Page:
|Matthew Henry's Concise Commentary|
28:45-68 If God inflicts vengeance, what miseries his curse can bring upon mankind, even in this present world! Yet these are but the beginning of sorrows to those under the curse of God. What then will be the misery of that world where their worm dieth not, and their fire is not quenched! Observe what is here said of the wrath of God, which should come and remain upon the Israelites for their sins. It is amazing to think that a people so long the favourites of Heaven, should be so cast off; and yet that a people so scattered in all nations should be kept distinct, and not mixed with others. If they would not serve God with cheerfulness, they should be compelled to serve their enemies. We may justly expect from God, that if we do not fear his fearful name, we shall feel his fearful plagues; for one way or other God will be feared. The destruction threatened is described. They have, indeed, been plucked from off the land, ver. 63. Not only by the Babylonish captivity, and when Jerusalem was destroyed by the Romans; but afterwards, when they were forbidden to set foot in Jerusalem. They should have no rest; no rest of body, ver. 65, but be continually on the remove, either in hope of gain, or fear of persecution. No rest of the mind, which is much worse. They have been banished from city to city, from country to country; recalled, and banished again. These events, compared with the favour shown to Israel in ancient times, and with the prophecies about them, should not only excite astonishment, but turn unto us for a testimony, assuring us of the truth of Scripture. And when the other prophecies of their conversion to Christ shall come to pass, the whole will be a sign and a wonder to all the nations of the earth, and the forerunner of a general spread of true christianity. The fulfilling of these prophecies upon the Jewish nation, delivered more than three thousand years ago, shows that Moses spake by the Spirit of God; who not only foresees the ruin of sinners, but warns of it, that they may prevent it by a true and timely repentance, or else be left without excuse. And let us be thankful that Christ hath redeemed us from the curse of the law, by being made a curse for us, and bearing in his own person all that punishment which our sins merit, and which we must otherwise have endured for ever. To this Refuge and salvation let sinners flee; therein let believers rejoice, and serve their reconciled God with gladness of heart, for the abundance of his spiritual blessings.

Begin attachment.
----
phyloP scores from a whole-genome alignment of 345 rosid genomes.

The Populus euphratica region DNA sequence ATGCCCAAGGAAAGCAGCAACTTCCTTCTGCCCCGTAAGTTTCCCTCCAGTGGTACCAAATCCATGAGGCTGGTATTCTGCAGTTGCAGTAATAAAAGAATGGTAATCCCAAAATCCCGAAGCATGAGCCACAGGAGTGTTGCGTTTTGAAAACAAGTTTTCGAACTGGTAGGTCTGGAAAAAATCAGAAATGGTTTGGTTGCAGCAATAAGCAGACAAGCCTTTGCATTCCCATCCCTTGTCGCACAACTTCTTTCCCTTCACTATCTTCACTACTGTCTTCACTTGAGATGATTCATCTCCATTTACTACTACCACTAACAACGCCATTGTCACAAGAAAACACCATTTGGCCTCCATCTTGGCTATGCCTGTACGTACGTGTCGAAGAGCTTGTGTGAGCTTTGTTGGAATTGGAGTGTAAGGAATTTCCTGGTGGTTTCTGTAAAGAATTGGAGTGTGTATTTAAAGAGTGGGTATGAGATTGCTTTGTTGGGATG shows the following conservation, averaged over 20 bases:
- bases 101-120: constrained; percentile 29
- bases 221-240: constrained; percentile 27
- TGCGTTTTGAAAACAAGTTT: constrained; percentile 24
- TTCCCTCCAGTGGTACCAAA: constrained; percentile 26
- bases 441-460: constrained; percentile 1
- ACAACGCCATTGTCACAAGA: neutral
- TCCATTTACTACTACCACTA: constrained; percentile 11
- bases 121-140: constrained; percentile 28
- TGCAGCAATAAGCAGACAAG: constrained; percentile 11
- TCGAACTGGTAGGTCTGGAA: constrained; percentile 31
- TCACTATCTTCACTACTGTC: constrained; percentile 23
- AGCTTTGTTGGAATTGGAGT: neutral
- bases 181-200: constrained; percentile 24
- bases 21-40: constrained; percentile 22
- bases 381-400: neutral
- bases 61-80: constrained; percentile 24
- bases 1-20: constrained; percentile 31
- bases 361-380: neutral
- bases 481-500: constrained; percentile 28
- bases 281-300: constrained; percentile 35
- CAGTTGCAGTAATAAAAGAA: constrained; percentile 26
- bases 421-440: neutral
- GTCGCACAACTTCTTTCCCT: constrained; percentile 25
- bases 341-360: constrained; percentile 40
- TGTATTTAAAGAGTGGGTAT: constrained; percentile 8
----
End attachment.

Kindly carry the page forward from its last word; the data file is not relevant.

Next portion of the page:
Verse 50. - A nation of fierce countenance; literally, firm or hard of face; i.e. obdurate and determined (cf. Proverbs 21:29; Daniel 8:23).
Gill's Exposition of the Entire Bible
A nation of fierce countenance,.... Or, "strong of face" (y); which aptly describes the old Romans, who are always represented as such; and whereas it is said of the Chaldeans, that they were a nation dreadful and terrible, Habakkuk 1:7; the same is said of the fourth beast, or Roman empire, Daniel 7:7; who were a terror to all the world:
which shall not regard the person of the old, nor show favour to the young: cruel, unmerciful, and uncompassionate, to persons of whatsoever age or sex; which, as it was the character of the Chaldeans, 2 Chronicles 36:17; so of the Romans, who especially showed no mercy to the Jews, as Josephus (z), who was an eyewitness, testifies."The Romans (says he) showed no mercy to any age, out of hatred to the nation (of the Jews), and in remembrance of the injuries done to Cestius;''one of their governors, when among them. And in another place he says (a),"the Romans, remembering what they suffered in the siege, spared none, and showed no mercy.''
(y) "fortem faciebus", Montanus; "robustam facie", Vatablus. (z) De Bello Jud. l. 3. c. 7. sect. 1.((a) Ibid. sect. 34.
Jamieson-Fausset-Brown Bible Commentary
50. A nation of fierce countenance—a just description of the Romans, who were not only bold and unyielding, but ruthless and implacable.
Deuteronomy 28:50 Parallel Commentaries
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